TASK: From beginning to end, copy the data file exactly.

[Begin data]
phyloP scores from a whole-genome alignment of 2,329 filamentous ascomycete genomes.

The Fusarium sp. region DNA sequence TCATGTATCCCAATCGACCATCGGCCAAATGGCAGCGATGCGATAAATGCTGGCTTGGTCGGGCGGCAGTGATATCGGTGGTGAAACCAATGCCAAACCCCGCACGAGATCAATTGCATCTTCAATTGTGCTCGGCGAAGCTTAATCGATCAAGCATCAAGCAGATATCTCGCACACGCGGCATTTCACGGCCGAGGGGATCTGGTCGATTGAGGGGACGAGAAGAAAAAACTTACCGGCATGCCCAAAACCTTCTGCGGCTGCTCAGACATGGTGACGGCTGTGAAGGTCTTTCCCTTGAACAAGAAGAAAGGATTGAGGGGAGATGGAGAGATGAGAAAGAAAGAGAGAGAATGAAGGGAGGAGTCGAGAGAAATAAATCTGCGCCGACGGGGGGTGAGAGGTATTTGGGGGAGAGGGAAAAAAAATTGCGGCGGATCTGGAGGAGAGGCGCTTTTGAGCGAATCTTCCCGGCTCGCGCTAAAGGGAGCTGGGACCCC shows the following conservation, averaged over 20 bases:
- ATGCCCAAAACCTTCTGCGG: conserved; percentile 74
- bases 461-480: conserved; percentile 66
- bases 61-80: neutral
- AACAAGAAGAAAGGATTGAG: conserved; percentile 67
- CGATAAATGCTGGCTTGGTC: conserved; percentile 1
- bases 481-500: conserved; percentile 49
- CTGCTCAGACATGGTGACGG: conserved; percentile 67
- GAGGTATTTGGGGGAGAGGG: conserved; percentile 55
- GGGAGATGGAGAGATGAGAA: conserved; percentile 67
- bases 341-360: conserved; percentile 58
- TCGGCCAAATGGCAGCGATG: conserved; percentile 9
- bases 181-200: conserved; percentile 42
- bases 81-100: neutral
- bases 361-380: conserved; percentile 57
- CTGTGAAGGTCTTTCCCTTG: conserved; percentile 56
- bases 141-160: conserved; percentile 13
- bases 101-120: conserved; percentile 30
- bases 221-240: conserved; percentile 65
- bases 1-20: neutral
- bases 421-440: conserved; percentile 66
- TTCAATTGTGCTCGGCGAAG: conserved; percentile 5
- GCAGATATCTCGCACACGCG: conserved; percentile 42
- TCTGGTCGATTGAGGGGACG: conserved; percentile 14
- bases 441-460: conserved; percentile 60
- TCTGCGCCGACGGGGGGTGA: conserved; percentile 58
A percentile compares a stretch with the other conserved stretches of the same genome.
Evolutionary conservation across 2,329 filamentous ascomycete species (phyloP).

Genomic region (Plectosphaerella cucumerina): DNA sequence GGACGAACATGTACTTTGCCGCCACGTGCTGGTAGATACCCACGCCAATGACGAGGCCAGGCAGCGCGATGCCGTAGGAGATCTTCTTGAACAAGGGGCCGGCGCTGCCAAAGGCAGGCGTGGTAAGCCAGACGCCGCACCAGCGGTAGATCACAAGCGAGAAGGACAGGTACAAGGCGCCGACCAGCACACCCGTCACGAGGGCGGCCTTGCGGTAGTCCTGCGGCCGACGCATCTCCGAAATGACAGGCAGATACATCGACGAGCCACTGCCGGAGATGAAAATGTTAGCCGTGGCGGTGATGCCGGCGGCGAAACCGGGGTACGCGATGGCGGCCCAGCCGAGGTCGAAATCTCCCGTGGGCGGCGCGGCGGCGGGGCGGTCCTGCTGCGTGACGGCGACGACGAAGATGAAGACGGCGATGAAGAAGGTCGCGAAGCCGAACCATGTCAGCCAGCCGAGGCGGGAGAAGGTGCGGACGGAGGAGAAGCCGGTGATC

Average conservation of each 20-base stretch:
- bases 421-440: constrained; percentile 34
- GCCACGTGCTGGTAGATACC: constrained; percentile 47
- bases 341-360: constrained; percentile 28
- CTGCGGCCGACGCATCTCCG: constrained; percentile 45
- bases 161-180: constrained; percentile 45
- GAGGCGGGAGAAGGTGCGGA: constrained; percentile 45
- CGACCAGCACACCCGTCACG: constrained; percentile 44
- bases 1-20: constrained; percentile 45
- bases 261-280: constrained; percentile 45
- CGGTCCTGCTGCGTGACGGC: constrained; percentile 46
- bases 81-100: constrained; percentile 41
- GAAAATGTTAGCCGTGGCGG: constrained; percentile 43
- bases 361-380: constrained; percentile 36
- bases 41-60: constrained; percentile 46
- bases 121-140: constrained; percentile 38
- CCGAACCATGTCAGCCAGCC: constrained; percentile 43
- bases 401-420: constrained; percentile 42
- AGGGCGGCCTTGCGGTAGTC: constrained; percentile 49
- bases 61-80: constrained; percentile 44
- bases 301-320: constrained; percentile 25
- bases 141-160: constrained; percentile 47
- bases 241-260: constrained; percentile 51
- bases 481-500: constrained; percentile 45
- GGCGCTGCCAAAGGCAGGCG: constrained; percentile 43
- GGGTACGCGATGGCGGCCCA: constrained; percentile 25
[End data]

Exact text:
phyloP scores from a whole-genome alignment of 2,329 filamentous ascomycete genomes.

The Fusarium sp. region DNA sequence TCATGTATCCCAATCGACCATCGGCCAAATGGCAGCGATGCGATAAATGCTGGCTTGGTCGGGCGGCAGTGATATCGGTGGTGAAACCAATGCCAAACCCCGCACGAGATCAATTGCATCTTCAATTGTGCTCGGCGAAGCTTAATCGATCAAGCATCAAGCAGATATCTCGCACACGCGGCATTTCACGGCCGAGGGGATCTGGTCGATTGAGGGGACGAGAAGAAAAAACTTACCGGCATGCCCAAAACCTTCTGCGGCTGCTCAGACATGGTGACGGCTGTGAAGGTCTTTCCCTTGAACAAGAAGAAAGGATTGAGGGGAGATGGAGAGATGAGAAAGAAAGAGAGAGAATGAAGGGAGGAGTCGAGAGAAATAAATCTGCGCCGACGGGGGGTGAGAGGTATTTGGGGGAGAGGGAAAAAAAATTGCGGCGGATCTGGAGGAGAGGCGCTTTTGAGCGAATCTTCCCGGCTCGCGCTAAAGGGAGCTGGGACCCC shows the following conservation, averaged over 20 bases:
- ATGCCCAAAACCTTCTGCGG: conserved; percentile 74
- bases 461-480: conserved; percentile 66
- bases 61-80: neutral
- AACAAGAAGAAAGGATTGAG: conserved; percentile 67
- CGATAAATGCTGGCTTGGTC: conserved; percentile 1
- bases 481-500: conserved; percentile 49
- CTGCTCAGACATGGTGACGG: conserved; percentile 67
- GAGGTATTTGGGGGAGAGGG: conserved; percentile 55
- GGGAGATGGAGAGATGAGAA: conserved; percentile 67
- bases 341-360: conserved; percentile 58
- TCGGCCAAATGGCAGCGATG: conserved; percentile 9
- bases 181-200: conserved; percentile 42
- bases 81-100: neutral
- bases 361-380: conserved; percentile 57
- CTGTGAAGGTCTTTCCCTTG: conserved; percentile 56
- bases 141-160: conserved; percentile 13
- bases 101-120: conserved; percentile 30
- bases 221-240: conserved; percentile 65
- bases 1-20: neutral
- bases 421-440: conserved; percentile 66
- TTCAATTGTGCTCGGCGAAG: conserved; percentile 5
- GCAGATATCTCGCACACGCG: conserved; percentile 42
- TCTGGTCGATTGAGGGGACG: conserved; percentile 14
- bases 441-460: conserved; percentile 60
- TCTGCGCCGACGGGGGGTGA: conserved; percentile 58
A percentile compares a stretch with the other conserved stretches of the same genome.
Evolutionary conservation across 2,329 filamentous ascomycete species (phyloP).

Genomic region (Plectosphaerella cucumerina): DNA sequence GGACGAACATGTACTTTGCCGCCACGTGCTGGTAGATACCCACGCCAATGACGAGGCCAGGCAGCGCGATGCCGTAGGAGATCTTCTTGAACAAGGGGCCGGCGCTGCCAAAGGCAGGCGTGGTAAGCCAGACGCCGCACCAGCGGTAGATCACAAGCGAGAAGGACAGGTACAAGGCGCCGACCAGCACACCCGTCACGAGGGCGGCCTTGCGGTAGTCCTGCGGCCGACGCATCTCCGAAATGACAGGCAGATACATCGACGAGCCACTGCCGGAGATGAAAATGTTAGCCGTGGCGGTGATGCCGGCGGCGAAACCGGGGTACGCGATGGCGGCCCAGCCGAGGTCGAAATCTCCCGTGGGCGGCGCGGCGGCGGGGCGGTCCTGCTGCGTGACGGCGACGACGAAGATGAAGACGGCGATGAAGAAGGTCGCGAAGCCGAACCATGTCAGCCAGCCGAGGCGGGAGAAGGTGCGGACGGAGGAGAAGCCGGTGATC

Average conservation of each 20-base stretch:
- bases 421-440: constrained; percentile 34
- GCCACGTGCTGGTAGATACC: constrained; percentile 47
- bases 341-360: constrained; percentile 28
- CTGCGGCCGACGCATCTCCG: constrained; percentile 45
- bases 161-180: constrained; percentile 45
- GAGGCGGGAGAAGGTGCGGA: constrained; percentile 45
- CGACCAGCACACCCGTCACG: constrained; percentile 44
- bases 1-20: constrained; percentile 45
- bases 261-280: constrained; percentile 45
- CGGTCCTGCTGCGTGACGGC: constrained; percentile 46
- bases 81-100: constrained; percentile 41
- GAAAATGTTAGCCGTGGCGG: constrained; percentile 43
- bases 361-380: constrained; percentile 36
- bases 41-60: constrained; percentile 46
- bases 121-140: constrained; percentile 38
- CCGAACCATGTCAGCCAGCC: constrained; percentile 43
- bases 401-420: constrained; percentile 42
- AGGGCGGCCTTGCGGTAGTC: constrained; percentile 49
- bases 61-80: constrained; percentile 44
- bases 301-320: constrained; percentile 25
- bases 141-160: constrained; percentile 47
- bases 241-260: constrained; percentile 51
- bases 481-500: constrained; percentile 45
- GGCGCTGCCAAAGGCAGGCG: constrained; percentile 43
- GGGTACGCGATGGCGGCCCA: constrained; percentile 25